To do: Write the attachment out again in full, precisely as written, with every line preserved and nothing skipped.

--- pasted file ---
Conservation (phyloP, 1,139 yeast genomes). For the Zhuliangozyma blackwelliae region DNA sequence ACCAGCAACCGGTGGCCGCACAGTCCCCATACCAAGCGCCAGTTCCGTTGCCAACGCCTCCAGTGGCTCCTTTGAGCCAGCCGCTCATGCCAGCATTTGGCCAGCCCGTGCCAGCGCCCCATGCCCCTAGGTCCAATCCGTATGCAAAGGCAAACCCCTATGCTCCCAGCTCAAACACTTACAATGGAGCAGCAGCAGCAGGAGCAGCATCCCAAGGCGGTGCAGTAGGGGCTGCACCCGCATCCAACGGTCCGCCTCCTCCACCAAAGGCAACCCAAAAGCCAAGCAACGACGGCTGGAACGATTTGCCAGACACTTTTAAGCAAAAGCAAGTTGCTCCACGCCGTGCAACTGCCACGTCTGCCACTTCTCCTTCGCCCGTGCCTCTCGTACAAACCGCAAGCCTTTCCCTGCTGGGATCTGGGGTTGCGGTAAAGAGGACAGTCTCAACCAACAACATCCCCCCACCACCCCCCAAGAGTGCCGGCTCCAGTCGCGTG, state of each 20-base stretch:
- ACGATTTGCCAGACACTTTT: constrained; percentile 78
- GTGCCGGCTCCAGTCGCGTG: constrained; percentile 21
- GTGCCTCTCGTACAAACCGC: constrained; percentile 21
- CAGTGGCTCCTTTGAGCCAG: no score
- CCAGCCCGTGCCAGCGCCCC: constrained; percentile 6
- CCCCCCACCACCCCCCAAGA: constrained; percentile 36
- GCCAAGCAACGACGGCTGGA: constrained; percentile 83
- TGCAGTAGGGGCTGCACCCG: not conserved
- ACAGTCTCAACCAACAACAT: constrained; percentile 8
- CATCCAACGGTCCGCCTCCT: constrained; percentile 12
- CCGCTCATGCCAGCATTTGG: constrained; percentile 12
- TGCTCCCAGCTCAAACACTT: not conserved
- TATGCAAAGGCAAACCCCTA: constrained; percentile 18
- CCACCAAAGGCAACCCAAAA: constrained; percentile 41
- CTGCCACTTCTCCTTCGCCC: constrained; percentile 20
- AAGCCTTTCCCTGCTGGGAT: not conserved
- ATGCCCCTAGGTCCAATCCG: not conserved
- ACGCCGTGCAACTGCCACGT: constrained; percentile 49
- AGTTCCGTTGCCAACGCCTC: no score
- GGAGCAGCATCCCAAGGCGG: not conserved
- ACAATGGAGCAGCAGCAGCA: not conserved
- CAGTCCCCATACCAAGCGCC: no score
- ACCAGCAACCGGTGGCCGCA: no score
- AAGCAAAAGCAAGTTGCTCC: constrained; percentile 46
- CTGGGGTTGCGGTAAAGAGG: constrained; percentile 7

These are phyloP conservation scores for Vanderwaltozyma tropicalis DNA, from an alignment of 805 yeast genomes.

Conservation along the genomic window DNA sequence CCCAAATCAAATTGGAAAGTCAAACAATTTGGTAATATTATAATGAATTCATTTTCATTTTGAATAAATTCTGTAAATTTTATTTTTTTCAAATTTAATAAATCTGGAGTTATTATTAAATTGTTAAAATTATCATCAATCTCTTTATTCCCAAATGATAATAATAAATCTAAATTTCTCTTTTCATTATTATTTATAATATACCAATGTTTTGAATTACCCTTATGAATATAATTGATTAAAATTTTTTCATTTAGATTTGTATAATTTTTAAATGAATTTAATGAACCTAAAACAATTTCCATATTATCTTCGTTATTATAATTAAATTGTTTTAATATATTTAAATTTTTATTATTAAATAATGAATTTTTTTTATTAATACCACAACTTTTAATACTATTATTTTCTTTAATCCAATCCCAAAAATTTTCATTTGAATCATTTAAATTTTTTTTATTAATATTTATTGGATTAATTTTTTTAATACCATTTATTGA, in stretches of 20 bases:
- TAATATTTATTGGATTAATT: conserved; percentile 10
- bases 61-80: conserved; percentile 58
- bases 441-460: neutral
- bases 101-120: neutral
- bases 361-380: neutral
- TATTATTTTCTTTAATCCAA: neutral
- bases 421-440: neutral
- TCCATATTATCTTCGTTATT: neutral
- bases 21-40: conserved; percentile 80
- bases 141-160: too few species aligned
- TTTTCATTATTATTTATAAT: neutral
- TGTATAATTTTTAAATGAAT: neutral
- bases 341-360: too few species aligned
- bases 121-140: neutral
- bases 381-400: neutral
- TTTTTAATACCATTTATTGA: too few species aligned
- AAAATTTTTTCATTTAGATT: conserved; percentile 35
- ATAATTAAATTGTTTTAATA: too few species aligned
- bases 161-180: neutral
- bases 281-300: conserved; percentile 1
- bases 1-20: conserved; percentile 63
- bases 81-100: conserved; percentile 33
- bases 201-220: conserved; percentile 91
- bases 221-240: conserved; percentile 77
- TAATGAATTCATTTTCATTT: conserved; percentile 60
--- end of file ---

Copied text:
Conservation (phyloP, 1,139 yeast genomes). For the Zhuliangozyma blackwelliae region DNA sequence ACCAGCAACCGGTGGCCGCACAGTCCCCATACCAAGCGCCAGTTCCGTTGCCAACGCCTCCAGTGGCTCCTTTGAGCCAGCCGCTCATGCCAGCATTTGGCCAGCCCGTGCCAGCGCCCCATGCCCCTAGGTCCAATCCGTATGCAAAGGCAAACCCCTATGCTCCCAGCTCAAACACTTACAATGGAGCAGCAGCAGCAGGAGCAGCATCCCAAGGCGGTGCAGTAGGGGCTGCACCCGCATCCAACGGTCCGCCTCCTCCACCAAAGGCAACCCAAAAGCCAAGCAACGACGGCTGGAACGATTTGCCAGACACTTTTAAGCAAAAGCAAGTTGCTCCACGCCGTGCAACTGCCACGTCTGCCACTTCTCCTTCGCCCGTGCCTCTCGTACAAACCGCAAGCCTTTCCCTGCTGGGATCTGGGGTTGCGGTAAAGAGGACAGTCTCAACCAACAACATCCCCCCACCACCCCCCAAGAGTGCCGGCTCCAGTCGCGTG, state of each 20-base stretch:
- ACGATTTGCCAGACACTTTT: constrained; percentile 78
- GTGCCGGCTCCAGTCGCGTG: constrained; percentile 21
- GTGCCTCTCGTACAAACCGC: constrained; percentile 21
- CAGTGGCTCCTTTGAGCCAG: no score
- CCAGCCCGTGCCAGCGCCCC: constrained; percentile 6
- CCCCCCACCACCCCCCAAGA: constrained; percentile 36
- GCCAAGCAACGACGGCTGGA: constrained; percentile 83
- TGCAGTAGGGGCTGCACCCG: not conserved
- ACAGTCTCAACCAACAACAT: constrained; percentile 8
- CATCCAACGGTCCGCCTCCT: constrained; percentile 12
- CCGCTCATGCCAGCATTTGG: constrained; percentile 12
- TGCTCCCAGCTCAAACACTT: not conserved
- TATGCAAAGGCAAACCCCTA: constrained; percentile 18
- CCACCAAAGGCAACCCAAAA: constrained; percentile 41
- CTGCCACTTCTCCTTCGCCC: constrained; percentile 20
- AAGCCTTTCCCTGCTGGGAT: not conserved
- ATGCCCCTAGGTCCAATCCG: not conserved
- ACGCCGTGCAACTGCCACGT: constrained; percentile 49
- AGTTCCGTTGCCAACGCCTC: no score
- GGAGCAGCATCCCAAGGCGG: not conserved
- ACAATGGAGCAGCAGCAGCA: not conserved
- CAGTCCCCATACCAAGCGCC: no score
- ACCAGCAACCGGTGGCCGCA: no score
- AAGCAAAAGCAAGTTGCTCC: constrained; percentile 46
- CTGGGGTTGCGGTAAAGAGG: constrained; percentile 7

These are phyloP conservation scores for Vanderwaltozyma tropicalis DNA, from an alignment of 805 yeast genomes.

Conservation along the genomic window DNA sequence CCCAAATCAAATTGGAAAGTCAAACAATTTGGTAATATTATAATGAATTCATTTTCATTTTGAATAAATTCTGTAAATTTTATTTTTTTCAAATTTAATAAATCTGGAGTTATTATTAAATTGTTAAAATTATCATCAATCTCTTTATTCCCAAATGATAATAATAAATCTAAATTTCTCTTTTCATTATTATTTATAATATACCAATGTTTTGAATTACCCTTATGAATATAATTGATTAAAATTTTTTCATTTAGATTTGTATAATTTTTAAATGAATTTAATGAACCTAAAACAATTTCCATATTATCTTCGTTATTATAATTAAATTGTTTTAATATATTTAAATTTTTATTATTAAATAATGAATTTTTTTTATTAATACCACAACTTTTAATACTATTATTTTCTTTAATCCAATCCCAAAAATTTTCATTTGAATCATTTAAATTTTTTTTATTAATATTTATTGGATTAATTTTTTTAATACCATTTATTGA, in stretches of 20 bases:
- TAATATTTATTGGATTAATT: conserved; percentile 10
- bases 61-80: conserved; percentile 58
- bases 441-460: neutral
- bases 101-120: neutral
- bases 361-380: neutral
- TATTATTTTCTTTAATCCAA: neutral
- bases 421-440: neutral
- TCCATATTATCTTCGTTATT: neutral
- bases 21-40: conserved; percentile 80
- bases 141-160: too few species aligned
- TTTTCATTATTATTTATAAT: neutral
- TGTATAATTTTTAAATGAAT: neutral
- bases 341-360: too few species aligned
- bases 121-140: neutral
- bases 381-400: neutral
- TTTTTAATACCATTTATTGA: too few species aligned
- AAAATTTTTTCATTTAGATT: conserved; percentile 35
- ATAATTAAATTGTTTTAATA: too few species aligned
- bases 161-180: neutral
- bases 281-300: conserved; percentile 1
- bases 1-20: conserved; percentile 63
- bases 81-100: conserved; percentile 33
- bases 201-220: conserved; percentile 91
- bases 221-240: conserved; percentile 77
- TAATGAATTCATTTTCATTT: conserved; percentile 60